I am smaller than Dan and found the front seat to be acceptable. The back seat however is another story. Adults will not be comfortable in the back seat, headroom is ok but legroom is extremely limited. A single or couple needing to run errands will find the trunk big enough for a few groceries bags but not room for much of anything else.
Performance, ride and handling
If you’re planning on spending most of your time behind the wheel, however—as I would—then there’s a lot to like about the CX-3. While the power figures won’t necessarily blow your socks off, the 146 horsepower and 146 lb.-ft. of torque, what it does provide is more than enough to have the lil’ CX-3 zipping along at a good speed. The only available transmission is a six-speed automatic (whether you select an AWD or FWD model), so that makes the buying process that much easier.
So while it may not kick your butt too hard on the drag strip, it’s still a fun car to thread through the urban jungle, where it demonstrated precise steering and fairly flat cornering, the latter feature making for much more comfortable long-distance drives.
Adding to the comfort is the surprisingly supple suspension; indeed, the sporty hatch guy in me—and he’s a big guy—would’ve liked a slightly firmer set-up, but in the end, this here’s a vehicle that has to appeal to a much broader buyer base.
Performance, ride and handling
The one thing that keeps popping into my mind to describe the ride feel of the CX-3 is spirited. It is super easy to dash in and out of city traffic or take a corner in a suburban neighbourhood.
On the winding highway roads going to Whistler for the weekend I was actually taken by surprise. This little SUV feels grounded and capable on every bend. Road and engine noise was to a minimum; something that Mazda has really improved on their vehicles over the last couple years.
Unlike Dan, I loved the supple suspension.
The only transmission available is a very quick shifting and smooth 6-speed automatic. I was having so much fun on my drive not once did I wish I had a manual.
Safety and technology
All CX-3 trims get the Mazda Connect infotainment system, which provides a 7-inch colour touchscreen and something called an HMI controller, mounted on the centre console, to help navigate all the menus. When I first experienced a system of this type on a BMW, I was less than impressed; however, as we’re seeing more of a switch to an all-touch set-up in the industry, I’m glad to have an actual knob to turn. I find it easier to work with, as I don’t like having to reach over to a touchscreen in order to change audio tracks or sources.
Once you do finally settle on an audio source, rest assured that the seven-speaker Bose sound system (a six-speaker unit is standard) will please your eardrums.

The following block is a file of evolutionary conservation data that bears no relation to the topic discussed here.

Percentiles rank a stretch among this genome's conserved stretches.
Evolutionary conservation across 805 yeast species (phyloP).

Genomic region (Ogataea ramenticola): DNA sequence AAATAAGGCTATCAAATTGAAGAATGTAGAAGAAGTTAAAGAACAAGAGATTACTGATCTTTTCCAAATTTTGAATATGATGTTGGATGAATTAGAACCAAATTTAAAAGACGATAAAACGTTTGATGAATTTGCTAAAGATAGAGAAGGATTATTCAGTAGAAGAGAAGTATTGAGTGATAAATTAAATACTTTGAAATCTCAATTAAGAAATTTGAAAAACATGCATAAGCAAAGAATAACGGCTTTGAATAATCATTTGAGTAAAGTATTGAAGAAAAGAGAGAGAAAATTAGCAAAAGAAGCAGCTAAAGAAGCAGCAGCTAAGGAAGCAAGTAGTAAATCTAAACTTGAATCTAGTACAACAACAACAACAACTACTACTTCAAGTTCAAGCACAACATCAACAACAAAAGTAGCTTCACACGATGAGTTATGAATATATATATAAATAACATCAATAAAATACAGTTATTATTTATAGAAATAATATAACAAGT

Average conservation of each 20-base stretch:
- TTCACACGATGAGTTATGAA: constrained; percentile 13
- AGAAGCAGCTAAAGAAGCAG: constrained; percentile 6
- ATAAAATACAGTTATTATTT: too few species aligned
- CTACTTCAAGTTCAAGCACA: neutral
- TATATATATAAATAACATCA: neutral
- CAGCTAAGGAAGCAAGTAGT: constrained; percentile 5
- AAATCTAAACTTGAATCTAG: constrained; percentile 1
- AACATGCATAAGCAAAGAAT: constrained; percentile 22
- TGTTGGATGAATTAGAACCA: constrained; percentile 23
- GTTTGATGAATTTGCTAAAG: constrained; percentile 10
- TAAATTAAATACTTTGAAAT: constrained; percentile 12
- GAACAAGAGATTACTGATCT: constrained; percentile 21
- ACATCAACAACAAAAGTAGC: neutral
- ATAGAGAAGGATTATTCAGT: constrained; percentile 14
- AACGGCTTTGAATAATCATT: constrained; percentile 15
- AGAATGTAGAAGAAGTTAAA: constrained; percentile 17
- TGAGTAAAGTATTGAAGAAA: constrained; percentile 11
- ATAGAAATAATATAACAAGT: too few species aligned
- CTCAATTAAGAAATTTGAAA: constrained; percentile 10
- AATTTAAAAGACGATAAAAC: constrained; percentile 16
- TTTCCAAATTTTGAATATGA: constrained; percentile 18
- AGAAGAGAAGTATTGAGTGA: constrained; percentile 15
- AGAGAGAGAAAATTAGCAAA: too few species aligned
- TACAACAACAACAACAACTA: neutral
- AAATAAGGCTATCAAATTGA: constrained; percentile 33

My tester’s Tech Package also provides a whole suite of electronic driving aids, including auto braking (brakes are applied automatically if the car senses the driver is too slow to react in a panic-stop situation), lane departure warning system, blind spot monitoring and rear cross-traffic alert, which can sense approaching cars as the driver backs out of a parking space.
Safety and technology
This AWD system is not going to be capable of off-roading. In my opinion, proper driving techniques matched with winter tires is more than adequate for Canadian winters.
That being said, knowing my vehicle has AWD gives me a feeling of security. I feel more confident behind the wheel. Some Canadians will agree with me and find that the additional $2000 for the optional AWD will be worth it.
If you are really looking for a sense of security and safety, the top of the line GT, priced at $31,020 comes standard with AWD and you can add on the ‘Technology Package’ for $1500. The tech package should really be called the safety package; it gives you blind spot monitoring, rear cross traffic alert, lane departure warning and the High Beam Control system.
The base model comes equipped with air conditioning, cruise control, push button start and rear view camera. The one feature I wouldn’t want to live with out is heated seats and they come standard on the next trim level up, the GS. The GS also has a power moonroof and Leather wrapped steering wheel, parking brake and shift knob. Not needed, but they are features that really enhance my drive enjoyment. For a starting price of $26,220 this would be what I would spend my money on.
In the end…
I really like the CX-3; I think it looks great, it’s an able performer—especially in the ride and handling departments—the interior is well-appointed and has the style to match the exterior. So there’s lots to like about it, as long as you’re willing to put up with the tight confines of the interior, especially in the back seat. It’s so snug back there, it’s almost a surprise Mazda’s provided two rear doors.
Indeed, you’ll find more room in the Mazda3, but with that car, you won’t quite find the cachet you get with the CX-3.
Let’s see if Lacey agrees.
This spirited little crossover is top of my list in this growing segment. The Nissan Juke would be a close second. And it’s sporty handling that has me leaning more towards the CX-3. This vehicle would be a wonderful first vehicle for a couple or single that maybe has a dog and are thinking of starting a family one-day. A couple with an infant can get into this vehicle very easily and upgrade into a large member of the Mazda line-up as they grow their family.